Ethan Hawke’s Sinister Might Not Exist If Not For Ben Affleck And Armageddon

A little over a decade ago, then-film critic C. Robert Cargill and filmmaker Scott Derrickson randomly met up in Las Vegas. Both were in town due to a random chance of fate, and they decided to hang out, as they were already on pretty friendly terms. It was that serendipitous meetup that saw Cargill pitch his future writing partner on an idea that would eventually become Sinister; and if it wasn’t for a thought that Ben Affleck had at the premiere of Armageddon, Blumhouse Productions may have never made it.

Fate plays a huge part in this story, which C. Robert Cargill himself told me as we discussed his latest project. As Cargill’s latest novel, Day Zero, is currently available for purchase, there was an opportunity to discuss nannybots made to look like tigers and why Doctor Strange 2 didn’t quite pan out with its original creative team. But if you’re going to talk to either C. Robert Cargill or Scott Derrickson, the subject of their smash hit Sinister is bound to come up. And the short version of how that movie came to be, according to Cargill himself, goes something like this:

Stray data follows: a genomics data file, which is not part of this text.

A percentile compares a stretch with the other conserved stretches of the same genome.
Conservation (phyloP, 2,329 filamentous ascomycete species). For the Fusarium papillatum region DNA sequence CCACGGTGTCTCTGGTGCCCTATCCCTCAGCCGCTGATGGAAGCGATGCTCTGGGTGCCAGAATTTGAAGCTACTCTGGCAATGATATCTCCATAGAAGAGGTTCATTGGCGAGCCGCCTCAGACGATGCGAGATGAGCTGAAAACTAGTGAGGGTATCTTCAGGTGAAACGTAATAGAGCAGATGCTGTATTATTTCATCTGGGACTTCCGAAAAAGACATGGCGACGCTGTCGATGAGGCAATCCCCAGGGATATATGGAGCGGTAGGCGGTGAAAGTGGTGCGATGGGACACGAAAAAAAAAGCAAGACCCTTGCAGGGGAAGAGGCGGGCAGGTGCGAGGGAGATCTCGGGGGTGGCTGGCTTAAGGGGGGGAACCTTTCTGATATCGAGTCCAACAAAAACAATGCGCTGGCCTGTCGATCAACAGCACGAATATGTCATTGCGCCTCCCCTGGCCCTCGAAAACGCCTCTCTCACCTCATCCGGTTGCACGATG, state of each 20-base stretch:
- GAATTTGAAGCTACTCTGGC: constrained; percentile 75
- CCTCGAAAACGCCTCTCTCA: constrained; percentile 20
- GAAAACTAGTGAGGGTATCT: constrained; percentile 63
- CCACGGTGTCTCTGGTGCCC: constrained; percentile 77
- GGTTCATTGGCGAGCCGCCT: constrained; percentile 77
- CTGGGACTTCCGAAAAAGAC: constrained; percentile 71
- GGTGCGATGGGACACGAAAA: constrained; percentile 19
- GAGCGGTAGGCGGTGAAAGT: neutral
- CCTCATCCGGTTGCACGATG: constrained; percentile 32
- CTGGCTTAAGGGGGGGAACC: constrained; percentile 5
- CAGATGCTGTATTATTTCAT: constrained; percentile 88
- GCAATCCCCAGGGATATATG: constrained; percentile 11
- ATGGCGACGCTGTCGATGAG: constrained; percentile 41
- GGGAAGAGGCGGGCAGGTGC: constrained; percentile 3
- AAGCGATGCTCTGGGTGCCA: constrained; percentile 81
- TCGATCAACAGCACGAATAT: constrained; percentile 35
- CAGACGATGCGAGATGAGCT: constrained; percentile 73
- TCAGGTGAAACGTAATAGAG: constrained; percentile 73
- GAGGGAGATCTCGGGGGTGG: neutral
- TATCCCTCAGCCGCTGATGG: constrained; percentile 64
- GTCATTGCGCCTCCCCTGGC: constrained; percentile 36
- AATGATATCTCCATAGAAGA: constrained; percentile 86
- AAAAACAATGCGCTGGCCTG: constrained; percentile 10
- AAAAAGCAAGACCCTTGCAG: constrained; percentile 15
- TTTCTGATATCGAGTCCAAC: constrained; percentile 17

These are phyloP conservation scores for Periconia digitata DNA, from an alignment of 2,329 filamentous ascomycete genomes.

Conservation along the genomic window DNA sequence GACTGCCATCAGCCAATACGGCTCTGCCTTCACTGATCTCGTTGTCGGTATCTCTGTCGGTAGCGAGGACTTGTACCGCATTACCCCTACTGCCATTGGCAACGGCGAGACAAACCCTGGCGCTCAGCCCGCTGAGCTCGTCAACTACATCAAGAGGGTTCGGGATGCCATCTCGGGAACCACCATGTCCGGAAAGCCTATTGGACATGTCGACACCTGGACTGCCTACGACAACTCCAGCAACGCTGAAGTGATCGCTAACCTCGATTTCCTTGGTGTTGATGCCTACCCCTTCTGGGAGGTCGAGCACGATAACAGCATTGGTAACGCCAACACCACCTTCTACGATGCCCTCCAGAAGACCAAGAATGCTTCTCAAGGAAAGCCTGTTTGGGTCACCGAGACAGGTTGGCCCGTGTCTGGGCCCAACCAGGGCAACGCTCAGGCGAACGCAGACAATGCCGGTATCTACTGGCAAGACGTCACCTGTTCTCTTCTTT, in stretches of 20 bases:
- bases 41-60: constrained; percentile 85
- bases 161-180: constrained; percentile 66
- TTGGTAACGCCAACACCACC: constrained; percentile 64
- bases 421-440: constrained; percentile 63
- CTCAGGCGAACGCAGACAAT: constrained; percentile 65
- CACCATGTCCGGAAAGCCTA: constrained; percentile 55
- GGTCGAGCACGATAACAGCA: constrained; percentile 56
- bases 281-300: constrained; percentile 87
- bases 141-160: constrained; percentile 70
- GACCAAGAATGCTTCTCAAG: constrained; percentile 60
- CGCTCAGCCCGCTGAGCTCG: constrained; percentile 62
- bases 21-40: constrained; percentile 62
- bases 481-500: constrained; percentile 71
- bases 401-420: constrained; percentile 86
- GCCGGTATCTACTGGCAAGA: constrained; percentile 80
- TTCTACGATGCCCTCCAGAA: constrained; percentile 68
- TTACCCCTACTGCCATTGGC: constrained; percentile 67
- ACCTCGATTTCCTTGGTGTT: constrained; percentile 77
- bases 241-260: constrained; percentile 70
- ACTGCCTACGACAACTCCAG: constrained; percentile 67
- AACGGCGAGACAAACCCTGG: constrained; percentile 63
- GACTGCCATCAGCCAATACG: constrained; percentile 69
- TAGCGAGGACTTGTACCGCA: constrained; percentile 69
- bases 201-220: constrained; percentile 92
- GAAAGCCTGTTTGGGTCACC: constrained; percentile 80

I sold it as a pitch, because I had the pitch worked up and I pitched it to Scott. Scott fell in love with the idea, and said, ‘I know who wants to make it.’ And there were two major producers sniffing around him at the time, because both of them had equally come up with this new idea.

Sinister was a part of the experiment that helped make Blumhouse Productions a premiere brand in genre storytelling. That experiment was eventually the blueprint for producer Jason Blum’s recipe for success, which saw talent like Scott Derrickson, James Wan and Jordan Peele bringing in promising premises to be made on microbudgets. So where does a young Ben Affleck come into this story?

Well, as it turns out, it all came down to the premiere party for Michael Bay’s Armageddon. A lavish event that was befitting of pure Bayhem, it sparked a thought that Ben Affleck would share with others. As it spread, C. Robert Cargill was one of the people that caught wind of this notion, which led to the following story that he told me during our interview: